Behavioral finance FAQ / Glossary (Weak signal)

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Dates of related message(s) in the
Behavioral-Finance group (*):
Year/month, d: developed / discussed,
i: incidental

images/images/pi-arrig.gif Weak, neglected, overlooked signal



00/8i,9i,10i + see attention,
information, salience,
under-
reaction, (narrow) framing,
cognitive dissonance, cognitive
overload, signal, noise + bfdef2

At first, the crime experts overlooked a few weak traces of blood
on the big ketchup stain
on the crimson sofa.

They detected it only after bringing their special spray and magical lamp.

Then they focused their enquiry on a suspect perverse enough to prefer
that flashy red sauce on its beef instead of tasty béarnaise.


Definition:

A weak signal (see signal) is a piece of information that
hardly breaks through the surrounding "noise".


Most people do not notice it among the "newsflow", or do not take it into
account,

even if it reveals facts that might have crucial consequences.

Detecting weak signals

Sensitive antennas and anticipative mind.

Just sneak into the restaurant kitchen to see
what they don't tell on the menu.


Weak signals, and more generally the strength of signals, are an information
theory notion, routinely applied for example in electronics.

Things get more tricky when this notion is applied to the human ability to
find one's
way in the information jungle.
To detect and use weak signals so as to anticipate evolutions,
however crucially needed for decision making, is more an art
than a science.


To find traits that separate weak signals from "noise" what are mostly
available are narrative methods 
(of course "big data" by processing
huge quantities of data might also help detect
new unsuspected trends)

Such detection tricks à la Sherlock Holmes (see below the related
sections)try to identify, describe, categorize them and use them to
anticipate evolutions


Here are some hints:

Usually, people have a
"selective attention" (*)
that focuses on:

As a negative result,

they tend to overlook:

Facts, events, news, ideas
- either true or false -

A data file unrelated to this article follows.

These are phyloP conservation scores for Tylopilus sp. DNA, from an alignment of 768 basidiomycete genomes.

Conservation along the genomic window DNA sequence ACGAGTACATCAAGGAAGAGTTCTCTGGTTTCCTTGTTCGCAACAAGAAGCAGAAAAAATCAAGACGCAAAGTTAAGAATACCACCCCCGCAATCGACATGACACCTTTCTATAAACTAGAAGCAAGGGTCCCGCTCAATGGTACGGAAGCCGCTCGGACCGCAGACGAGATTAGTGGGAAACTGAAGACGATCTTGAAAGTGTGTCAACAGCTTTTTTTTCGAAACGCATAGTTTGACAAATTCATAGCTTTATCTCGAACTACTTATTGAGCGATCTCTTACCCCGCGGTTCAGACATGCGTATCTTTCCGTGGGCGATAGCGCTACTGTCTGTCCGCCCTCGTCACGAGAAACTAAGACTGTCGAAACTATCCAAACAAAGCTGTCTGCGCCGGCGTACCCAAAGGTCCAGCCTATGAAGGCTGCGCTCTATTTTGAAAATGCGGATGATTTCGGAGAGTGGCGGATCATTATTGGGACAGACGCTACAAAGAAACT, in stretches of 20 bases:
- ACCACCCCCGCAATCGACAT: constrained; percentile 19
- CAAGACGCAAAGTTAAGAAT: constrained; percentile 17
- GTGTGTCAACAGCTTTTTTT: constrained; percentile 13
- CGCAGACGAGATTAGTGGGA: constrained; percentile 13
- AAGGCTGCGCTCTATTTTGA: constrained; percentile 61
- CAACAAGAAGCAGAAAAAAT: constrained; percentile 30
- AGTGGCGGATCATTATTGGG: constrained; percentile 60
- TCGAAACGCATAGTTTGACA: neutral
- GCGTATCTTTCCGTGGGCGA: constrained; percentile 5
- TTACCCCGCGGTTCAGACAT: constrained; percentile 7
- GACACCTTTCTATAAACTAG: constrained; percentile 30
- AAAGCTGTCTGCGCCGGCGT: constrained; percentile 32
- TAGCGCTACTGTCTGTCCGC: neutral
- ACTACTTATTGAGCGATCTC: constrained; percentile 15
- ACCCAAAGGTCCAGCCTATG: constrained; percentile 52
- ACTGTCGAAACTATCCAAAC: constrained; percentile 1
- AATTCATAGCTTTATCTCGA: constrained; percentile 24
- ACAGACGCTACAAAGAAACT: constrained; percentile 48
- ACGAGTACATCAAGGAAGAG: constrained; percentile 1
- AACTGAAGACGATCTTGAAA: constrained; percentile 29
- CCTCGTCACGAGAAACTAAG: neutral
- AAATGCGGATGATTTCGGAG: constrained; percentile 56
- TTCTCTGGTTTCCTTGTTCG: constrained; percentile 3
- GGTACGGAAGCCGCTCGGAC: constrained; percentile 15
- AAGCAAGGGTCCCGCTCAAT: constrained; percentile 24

That are the most salient, visible,
   repetitive,
popular or mediated,

Or have (seemingly) immediate
   consequences,

Or are linked to common beliefs,
   prejudices,
worries, wishes, with
   an
emotional more than rational
   impact.

Other isolated information
   (weak
or peripheral or

underground signals)
that might have farther-
reaching effects than eye-
catching ones.

Also longer term issues,

that are less under the
spotlight.


(*) See the "selective" article of the glossary


Not enough people perceive those crucial - but not salient - signals or act
upon them (see underreaction).

Those information do not break through the "percolation threshold"
(see that phrase) which would make them widely known and integrated in
decisions.

The various motives why "weak signals"
     are often neglected by the receiver

Forgot your glasses? Just look closer!


Neglecting weak signals can be due to:

1) A deliberate choice

The costs and efforts needed to get good information and
   process them.

There is some rationality in skirting that task.

But to leave it to professionals, with more investigation means and
abler to understand new phenomena, gives them an advantage
on the general public.

2) A simple neglect or inability

A lack of attention, It is related to (see those phrases)

* a personal attention anomaly

* or a simple routine / automaticity.

* or a cognitive overload,


A lack of curiosity and a lazy preference for simplified